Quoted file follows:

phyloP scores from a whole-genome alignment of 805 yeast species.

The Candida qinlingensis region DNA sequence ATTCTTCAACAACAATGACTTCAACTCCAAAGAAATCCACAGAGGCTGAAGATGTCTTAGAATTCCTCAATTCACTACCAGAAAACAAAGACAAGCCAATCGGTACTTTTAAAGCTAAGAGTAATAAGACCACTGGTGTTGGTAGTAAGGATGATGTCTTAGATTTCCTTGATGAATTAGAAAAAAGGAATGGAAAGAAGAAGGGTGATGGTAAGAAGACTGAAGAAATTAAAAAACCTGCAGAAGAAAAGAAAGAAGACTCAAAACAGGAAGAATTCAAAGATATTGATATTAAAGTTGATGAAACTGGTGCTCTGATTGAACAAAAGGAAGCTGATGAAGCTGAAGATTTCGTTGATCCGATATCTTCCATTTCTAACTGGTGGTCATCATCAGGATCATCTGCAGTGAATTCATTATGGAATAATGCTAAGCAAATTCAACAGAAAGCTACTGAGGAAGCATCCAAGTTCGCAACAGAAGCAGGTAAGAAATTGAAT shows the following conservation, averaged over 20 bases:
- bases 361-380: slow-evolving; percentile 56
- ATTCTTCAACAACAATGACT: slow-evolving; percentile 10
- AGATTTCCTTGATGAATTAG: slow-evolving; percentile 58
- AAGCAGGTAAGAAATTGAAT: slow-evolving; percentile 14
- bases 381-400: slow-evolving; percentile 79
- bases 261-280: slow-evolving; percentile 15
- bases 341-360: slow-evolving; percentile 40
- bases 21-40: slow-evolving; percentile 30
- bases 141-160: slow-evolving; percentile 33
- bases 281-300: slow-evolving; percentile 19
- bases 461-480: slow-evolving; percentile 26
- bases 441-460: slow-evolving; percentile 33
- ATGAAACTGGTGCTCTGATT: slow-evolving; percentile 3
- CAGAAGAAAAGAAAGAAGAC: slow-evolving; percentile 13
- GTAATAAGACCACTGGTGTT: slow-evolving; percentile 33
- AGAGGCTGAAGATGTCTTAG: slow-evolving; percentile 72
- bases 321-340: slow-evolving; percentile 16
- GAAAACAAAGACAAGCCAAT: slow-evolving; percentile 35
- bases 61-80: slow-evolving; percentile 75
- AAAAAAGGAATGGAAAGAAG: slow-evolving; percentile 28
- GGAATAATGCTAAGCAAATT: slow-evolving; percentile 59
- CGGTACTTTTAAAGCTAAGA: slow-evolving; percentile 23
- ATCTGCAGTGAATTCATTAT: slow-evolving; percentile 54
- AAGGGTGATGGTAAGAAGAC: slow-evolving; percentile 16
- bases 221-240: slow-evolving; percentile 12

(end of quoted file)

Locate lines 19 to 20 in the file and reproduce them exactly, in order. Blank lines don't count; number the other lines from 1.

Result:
- bases 321-340: slow-evolving; percentile 16
- GAAAACAAAGACAAGCCAAT: slow-evolving; percentile 35